Charred asparagus and quail’s eggs with peas and lime

Asparagus is a curious thing, it comes and goes so quickly. The official season is 23 April until 21 June … but some people are a bit precious about this. Asparagus does not suddenly become tasteless and woody on 22 June so, if it is still around afterwards, why not use it? It also gets cheaper as the season continues. Eggs and asparagus are a classical pairing but, as ever, we like to add a twist. Using quail’s eggs makes the dish seem elegant and enticing – you could even eat it as a fancy starter – but of course you could always use hen’s or duck’s eggs. And you could poach the eggs instead of boiling them, if you fancy that.
If you can get hold of some pea shoots, sprinkle them on top; their taste shouts summer and they look pretty, too. The lime helps to balance the richness of the dish and is a nice change from lemon.
Have an egg timer ready, or set the timer on your phone … times have changed.

For the dressing
finely grated zest and juice of 1 lime
½ tsp caster sugar, plus more for the peas
sprinkle of sea salt, plus more for the peas and to serve
100ml sunflower oil (you can use olive oil, but we find it overpowering), plus more for the asparagus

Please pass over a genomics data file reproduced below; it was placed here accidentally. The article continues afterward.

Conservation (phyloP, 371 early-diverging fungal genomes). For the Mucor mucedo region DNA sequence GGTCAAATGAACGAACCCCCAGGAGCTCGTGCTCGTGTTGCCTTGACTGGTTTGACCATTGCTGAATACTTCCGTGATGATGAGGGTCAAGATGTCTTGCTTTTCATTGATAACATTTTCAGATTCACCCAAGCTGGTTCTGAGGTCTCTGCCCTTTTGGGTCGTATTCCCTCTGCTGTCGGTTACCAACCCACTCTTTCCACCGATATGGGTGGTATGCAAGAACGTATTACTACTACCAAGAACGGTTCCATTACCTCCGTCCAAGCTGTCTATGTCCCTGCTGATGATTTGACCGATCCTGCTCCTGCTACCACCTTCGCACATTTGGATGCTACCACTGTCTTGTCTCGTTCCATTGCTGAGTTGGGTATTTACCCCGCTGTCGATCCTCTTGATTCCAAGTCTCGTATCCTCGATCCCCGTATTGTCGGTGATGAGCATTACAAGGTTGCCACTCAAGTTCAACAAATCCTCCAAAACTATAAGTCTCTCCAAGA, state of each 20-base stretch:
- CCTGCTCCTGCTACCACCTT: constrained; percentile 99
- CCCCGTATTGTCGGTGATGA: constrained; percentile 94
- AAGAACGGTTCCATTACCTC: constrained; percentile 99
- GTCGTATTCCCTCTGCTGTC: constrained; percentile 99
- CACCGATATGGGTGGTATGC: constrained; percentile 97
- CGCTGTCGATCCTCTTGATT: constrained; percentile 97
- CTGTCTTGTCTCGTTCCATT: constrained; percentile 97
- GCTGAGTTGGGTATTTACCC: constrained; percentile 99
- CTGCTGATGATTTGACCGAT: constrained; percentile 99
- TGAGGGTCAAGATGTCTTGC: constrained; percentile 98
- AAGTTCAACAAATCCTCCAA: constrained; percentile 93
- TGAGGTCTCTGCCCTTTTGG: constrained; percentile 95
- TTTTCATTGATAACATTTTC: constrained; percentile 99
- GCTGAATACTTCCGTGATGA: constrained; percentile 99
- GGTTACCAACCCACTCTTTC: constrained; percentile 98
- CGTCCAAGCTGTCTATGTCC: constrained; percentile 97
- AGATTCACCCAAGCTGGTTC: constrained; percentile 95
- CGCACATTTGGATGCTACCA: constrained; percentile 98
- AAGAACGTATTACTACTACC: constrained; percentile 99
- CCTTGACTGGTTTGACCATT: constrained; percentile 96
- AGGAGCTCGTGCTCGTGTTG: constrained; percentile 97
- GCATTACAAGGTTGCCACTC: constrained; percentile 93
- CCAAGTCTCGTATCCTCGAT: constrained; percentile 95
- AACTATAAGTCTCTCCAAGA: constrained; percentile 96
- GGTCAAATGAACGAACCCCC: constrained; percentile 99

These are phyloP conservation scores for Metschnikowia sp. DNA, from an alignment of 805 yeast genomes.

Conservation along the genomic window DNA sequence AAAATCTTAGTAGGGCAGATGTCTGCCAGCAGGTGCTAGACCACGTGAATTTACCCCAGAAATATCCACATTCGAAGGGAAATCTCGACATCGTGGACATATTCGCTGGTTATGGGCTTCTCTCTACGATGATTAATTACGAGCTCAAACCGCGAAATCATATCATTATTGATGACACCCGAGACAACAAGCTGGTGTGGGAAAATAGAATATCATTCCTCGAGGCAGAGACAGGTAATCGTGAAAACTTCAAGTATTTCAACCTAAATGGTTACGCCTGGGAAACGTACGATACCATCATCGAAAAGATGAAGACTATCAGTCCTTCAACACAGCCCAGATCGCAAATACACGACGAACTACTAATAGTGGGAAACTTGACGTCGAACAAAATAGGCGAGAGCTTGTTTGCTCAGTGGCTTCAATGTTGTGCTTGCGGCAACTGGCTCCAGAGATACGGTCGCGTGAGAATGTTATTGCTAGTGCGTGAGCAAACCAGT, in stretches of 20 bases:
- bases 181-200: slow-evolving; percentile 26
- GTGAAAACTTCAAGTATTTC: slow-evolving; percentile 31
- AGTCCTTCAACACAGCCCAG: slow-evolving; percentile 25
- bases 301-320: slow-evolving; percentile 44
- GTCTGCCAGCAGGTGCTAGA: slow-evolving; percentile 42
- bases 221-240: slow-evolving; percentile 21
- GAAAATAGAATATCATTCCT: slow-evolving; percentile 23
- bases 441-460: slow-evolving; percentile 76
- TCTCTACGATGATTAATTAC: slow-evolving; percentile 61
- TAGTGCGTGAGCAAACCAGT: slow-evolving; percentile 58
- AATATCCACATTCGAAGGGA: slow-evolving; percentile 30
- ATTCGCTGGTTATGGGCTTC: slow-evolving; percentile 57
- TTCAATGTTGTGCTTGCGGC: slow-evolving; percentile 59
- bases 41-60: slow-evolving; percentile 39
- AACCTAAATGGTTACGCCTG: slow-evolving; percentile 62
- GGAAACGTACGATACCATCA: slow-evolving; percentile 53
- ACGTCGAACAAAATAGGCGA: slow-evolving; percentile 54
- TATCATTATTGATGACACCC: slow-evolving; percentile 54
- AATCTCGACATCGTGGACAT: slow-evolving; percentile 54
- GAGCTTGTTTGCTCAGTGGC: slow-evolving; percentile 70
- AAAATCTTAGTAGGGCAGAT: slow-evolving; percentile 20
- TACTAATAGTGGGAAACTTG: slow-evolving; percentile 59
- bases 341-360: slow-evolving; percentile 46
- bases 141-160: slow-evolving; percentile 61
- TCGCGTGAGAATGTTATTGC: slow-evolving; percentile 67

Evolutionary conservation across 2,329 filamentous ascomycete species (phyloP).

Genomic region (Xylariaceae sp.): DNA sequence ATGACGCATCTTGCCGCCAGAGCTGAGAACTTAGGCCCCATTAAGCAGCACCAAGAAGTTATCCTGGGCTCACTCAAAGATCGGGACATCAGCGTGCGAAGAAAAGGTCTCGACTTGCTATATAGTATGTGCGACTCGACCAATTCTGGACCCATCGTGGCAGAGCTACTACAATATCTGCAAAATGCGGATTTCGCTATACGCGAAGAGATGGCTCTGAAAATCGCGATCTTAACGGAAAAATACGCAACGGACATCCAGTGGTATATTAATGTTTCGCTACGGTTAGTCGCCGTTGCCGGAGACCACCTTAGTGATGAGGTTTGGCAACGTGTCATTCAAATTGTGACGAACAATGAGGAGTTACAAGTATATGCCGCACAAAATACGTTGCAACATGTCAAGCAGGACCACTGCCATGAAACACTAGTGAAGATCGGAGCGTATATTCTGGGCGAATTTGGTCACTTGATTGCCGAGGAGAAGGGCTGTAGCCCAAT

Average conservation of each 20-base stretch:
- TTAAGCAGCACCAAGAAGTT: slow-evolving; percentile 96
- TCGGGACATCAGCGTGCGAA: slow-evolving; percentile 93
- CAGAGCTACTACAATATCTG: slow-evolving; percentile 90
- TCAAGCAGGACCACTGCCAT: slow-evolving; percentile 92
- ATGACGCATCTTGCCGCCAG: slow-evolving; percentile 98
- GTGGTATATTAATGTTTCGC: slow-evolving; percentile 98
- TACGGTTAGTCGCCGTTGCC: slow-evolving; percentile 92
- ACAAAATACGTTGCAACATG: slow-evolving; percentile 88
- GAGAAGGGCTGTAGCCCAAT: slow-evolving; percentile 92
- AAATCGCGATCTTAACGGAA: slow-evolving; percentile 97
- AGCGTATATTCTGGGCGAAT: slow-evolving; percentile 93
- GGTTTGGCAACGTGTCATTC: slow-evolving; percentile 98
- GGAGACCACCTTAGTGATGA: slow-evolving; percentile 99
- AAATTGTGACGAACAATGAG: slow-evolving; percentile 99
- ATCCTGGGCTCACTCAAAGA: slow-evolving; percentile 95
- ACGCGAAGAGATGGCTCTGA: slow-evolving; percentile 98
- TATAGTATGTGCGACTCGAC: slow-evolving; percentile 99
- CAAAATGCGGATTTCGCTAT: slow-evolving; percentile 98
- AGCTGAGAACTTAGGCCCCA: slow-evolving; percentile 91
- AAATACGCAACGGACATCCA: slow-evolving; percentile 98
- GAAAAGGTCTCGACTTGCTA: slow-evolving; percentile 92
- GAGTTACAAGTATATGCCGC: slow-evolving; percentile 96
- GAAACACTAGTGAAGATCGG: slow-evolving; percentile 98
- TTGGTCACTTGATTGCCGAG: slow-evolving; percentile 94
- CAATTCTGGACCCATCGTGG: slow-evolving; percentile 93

For the rest
2 packs of 12 quail’s eggs (you only need 20, but if some break at least you will not run short)
2 bunches of asparagus
250g frozen peas
First make the dressing to allow the sugar and salt time to dissolve. In a bowl, mix the lime zest and juice thoroughly with the sugar and salt. Whisk in the oil and set aside.
Set a pan of water on to boil – about 1 litre should do it. Put all the eggs on a couple of large spoons, to make sure you can get them into the pan quickly instead of one by one. Have a bowl of cold water ready.
When the water comes to the boil, carefully add the eggs and boil for exactly 2 minutes 45 seconds. Transfer with a slotted spoon to the bowl of cold water to stop the cooking. If the water becomes warm because of the hot eggs, drain and add more cold water. When the eggs are cold, carefully peel them.
Preheat the oven to 120°C/fan 100°C/gas mark ½.
Slice off the bottom 2cm of each asparagus spear, as this can be woody. Heat a large dry frying pan or griddle pan. Making sure the pan is very hot, add the asparagus in a single layer (you may have to do this in batches) and shake it around so it becomes scorched. Be careful, it can catch quickly. When all the spears are charred, put in a shallow baking tray, sprinkle with a little sunflower oil and place in the oven for 5 to 8 minutes.
Meanwhile, place the peas straight from the freezer into a bowl with a sprinkle of salt and sugar to lift their natural sweetness. Boil a kettle of water and use this to cover the peas generously. Frozen peas are already slightly cooked and this method ensures they still have a fresh flavour. Leave the peas in the water until ready to serve.
To serve, drain the peas and divide between four plates, arranging the asparagus on top. Give the dressing a good stir to emulsify, then spoon it over the vegetables. Add 5 quail’s eggs to each plate … unless you were quite a successful peeler and there were no casualties, in which case add the rest. Now sprinkle with sea salt to season the eggs and asparagus.
You may want some bread alongside to mop up the good bits.